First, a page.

The Best Restaurants in Centro Histórico, Mexico City

The Palacio de Bellas Artes in Alameda Central Park is one of the top attractions in Mexico City
The Palacio de Bellas Artes in Alameda Central Park is one of the top attractions in Mexico City | © Elijah Lovkoff / Alamy Stock Photo

A trip to the historic downtown of Mexico City may bring to mind tacos galore and stalls slinging street food. While you can find all that and more here, there are also French bistros, Thai restaurants and an entire Chinatown waiting to be discovered.

Centro Histórico is the beating heart of Mexico City, home to the Zócalo, Palacio de Bellas Artes and the Monumento a La Revolución. After shopping at La Ciudadela artisan market or admiring the frescoes adorning the Catedral Metropolitana, you’ll definitely have worked up an appetite. Duck into one of these top restaurants for a meal you won’t forget in a hurry.

1. Tacos de Canasta Chucho

Restaurant, Mexican

Start your morning with a Mexican breakfast taco. And no, it’s not what you’re thinking – no bacon, egg and cheese here. This locale slings traditional tacos de canasta, literally “basket tacos,” due to commonly being served by street stands from a basket to keep them warm. You can pick a variety of fillings, such as chicarrón (fried pork) or mole verde, paired with a fresh licuado (smoothie). Plus, it’s just a block from the Bellas Artes building.

2. Hostería de Santo Domingo

Restaurant, Mexican

Chiles en Nogada
© RooM the Agency / Alamy Stock Photo
No matter the time of year, you’ll want to order the chiles en nogada at the Hostería de Santo Domingo. Typically a dish reserved for the Mexican Independence Day festivities in September, chiles en nogada is made of meat-stuffed green poblano pepper, white nut sauce and red pomegranates to represent the country’s flag. This space was once part of the Santo Domingo convent next door, but since 1860 has been host to chilangos (Mexico City residents) of all stripes looking for a hot meal.

3. El León Súper Tortas y Tacos

Restaurant, Mexican

To find the best food in town, follow the locals. Many come here during their lunch breaks for spit-roasted tacos al pastor or a breaded milanesa torta, both topped with a fiery homemade salsa. It’s easy to find, close to the Isabel la Católica metro station, while also perfect for getting lost among nearby used bookstores, boutiques and centuries-old churches.

4. Azul Histórico

Restaurant, Mexican

El Centro’s crème de la crème can be found two streets from the Zócalo, the city’s main square. Azul Histórico is an upscale restaurant known for offering regional dishes from all over Mexico, like cochinita pibil from the Yucatán and enchiladas de mole negro from Oaxaca. The venue’s interior is noteworthy as well, considering it’s mostly outside – an open patio with a number of winding trees, lit with colored lights and candles, providing shelter from the elements.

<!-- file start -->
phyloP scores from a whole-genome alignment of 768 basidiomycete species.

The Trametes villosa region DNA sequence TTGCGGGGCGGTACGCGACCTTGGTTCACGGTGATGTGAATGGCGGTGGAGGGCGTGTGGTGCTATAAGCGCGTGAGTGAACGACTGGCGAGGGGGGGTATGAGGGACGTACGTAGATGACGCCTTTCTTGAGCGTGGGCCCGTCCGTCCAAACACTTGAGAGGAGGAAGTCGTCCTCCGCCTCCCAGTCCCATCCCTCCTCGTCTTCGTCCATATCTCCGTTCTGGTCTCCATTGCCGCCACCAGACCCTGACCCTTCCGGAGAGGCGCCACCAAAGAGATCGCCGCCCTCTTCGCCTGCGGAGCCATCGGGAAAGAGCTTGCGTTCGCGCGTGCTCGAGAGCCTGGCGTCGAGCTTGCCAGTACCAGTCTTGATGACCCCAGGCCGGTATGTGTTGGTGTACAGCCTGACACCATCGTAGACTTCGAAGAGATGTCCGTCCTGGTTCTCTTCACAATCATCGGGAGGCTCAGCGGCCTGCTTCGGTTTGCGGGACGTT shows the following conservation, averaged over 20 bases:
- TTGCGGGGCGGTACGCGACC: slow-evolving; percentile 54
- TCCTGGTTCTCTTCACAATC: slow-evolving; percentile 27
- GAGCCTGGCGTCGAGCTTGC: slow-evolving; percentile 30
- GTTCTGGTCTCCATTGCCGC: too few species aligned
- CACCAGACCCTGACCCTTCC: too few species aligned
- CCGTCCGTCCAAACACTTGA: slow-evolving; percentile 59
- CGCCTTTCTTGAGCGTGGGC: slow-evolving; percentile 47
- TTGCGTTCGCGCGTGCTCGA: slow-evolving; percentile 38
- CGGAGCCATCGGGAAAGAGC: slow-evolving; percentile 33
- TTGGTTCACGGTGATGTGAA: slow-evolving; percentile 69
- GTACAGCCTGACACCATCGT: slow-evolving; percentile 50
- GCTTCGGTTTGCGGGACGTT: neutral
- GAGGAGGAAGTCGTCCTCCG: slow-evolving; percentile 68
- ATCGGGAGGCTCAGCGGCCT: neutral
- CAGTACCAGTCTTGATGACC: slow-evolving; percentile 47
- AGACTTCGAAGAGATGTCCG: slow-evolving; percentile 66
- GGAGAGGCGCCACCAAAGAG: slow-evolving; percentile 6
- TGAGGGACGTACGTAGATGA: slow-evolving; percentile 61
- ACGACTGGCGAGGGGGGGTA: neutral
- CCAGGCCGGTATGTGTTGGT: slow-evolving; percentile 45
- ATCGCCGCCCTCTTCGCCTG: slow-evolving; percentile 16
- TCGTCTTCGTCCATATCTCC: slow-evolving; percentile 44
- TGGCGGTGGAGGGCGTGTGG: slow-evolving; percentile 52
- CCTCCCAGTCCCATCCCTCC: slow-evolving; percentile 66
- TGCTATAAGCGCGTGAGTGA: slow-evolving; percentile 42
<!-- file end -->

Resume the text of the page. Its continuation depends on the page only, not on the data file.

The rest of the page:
5. El 123

Restaurant, Mexican

With a restaurant that’s a French bistro in the morning and a Thai joint in the afternoon, El 123 is a cheery spot among the towering buildings that line the block. If you come for brunch, try out the croque monsieur or French toast. Hit up El 123 later on and you’ll want the spicy tom yum soup or totomankai, a Thai-style squid meatball served with red curry and sweet chili sauce. Don’t leave without taking a peek at the rotating art gallery upstairs.

6. El Mejor del Centro

Restaurant, Mexican

A hidden gem just a block away from Mexico City’s Chinatown. This vegetarian restaurant’s name means “The best in El Centro” – and it certainly lives up to it. El Mejor del Centro serves up typical four-course meals – called comida corrida in Mexico – swapping meats for soy or wheat proteins, mushrooms and potatoes. While the menu changes daily, expect fresh fruit or salad, a creamy soup, two small main dishes and a fruity dessert, served with tea.

7. Café de Tacuba

Cafe, Restaurant, Mexican

Restaurante Cafe de Tacuba in Mexico City, Mexico and founded in 1912 in an old convent.
© Cathyrose Melloan / Alamy Stock Photo
Arguably the most famous restaurant in Mexico City’s historic downtown, Café de Tacuba has been serving traditional meals to the city’s elite for more than a century. Diego Rivera even had his first wedding reception here, pre-Frida. This is where you’ll want to try out one of the 100-plus classic dishes like enchiladas, tamales or cecina adobada. For dessert, don’t miss a honey-drizzled buñuelo or sweet concha paired with a latte.

8. Churrería El Moro

Restaurant, Mexican

Churreria El Moro Churro cafe in Condessa , Mexico City, Mexico
© Jon Lovette / Alamy Stock Photo

Speaking of dessert, a stop at Churrería El Moro is a must. While there are several locations throughout the city, including a spot next to the leafy Parque México in La Condesa, this is the flagship that’s been putting out piping-hot churros since 1935. It’s lined with Spanish tile and employees dress in old-school uniforms, showing just how long El Moro’s been in the neighborhood. Order a hot chocolate to dunk your churros in, available in seven flavors. If you’re still hungry, try out a torta de pastor from the stand outside.

Looking for somewhere to stay? Book into one of the hotels in Mexico City that you’ll be talking about forever, or treat yourself to a luxury boutique hotel stay. Inspire your itinerary with the must-visit attractions in Mexico City, including the most iconic landmarks for first-time visitors. And don’t forget to soak in the skyline of Mexico’s capital with a drink at its best rooftop bars.

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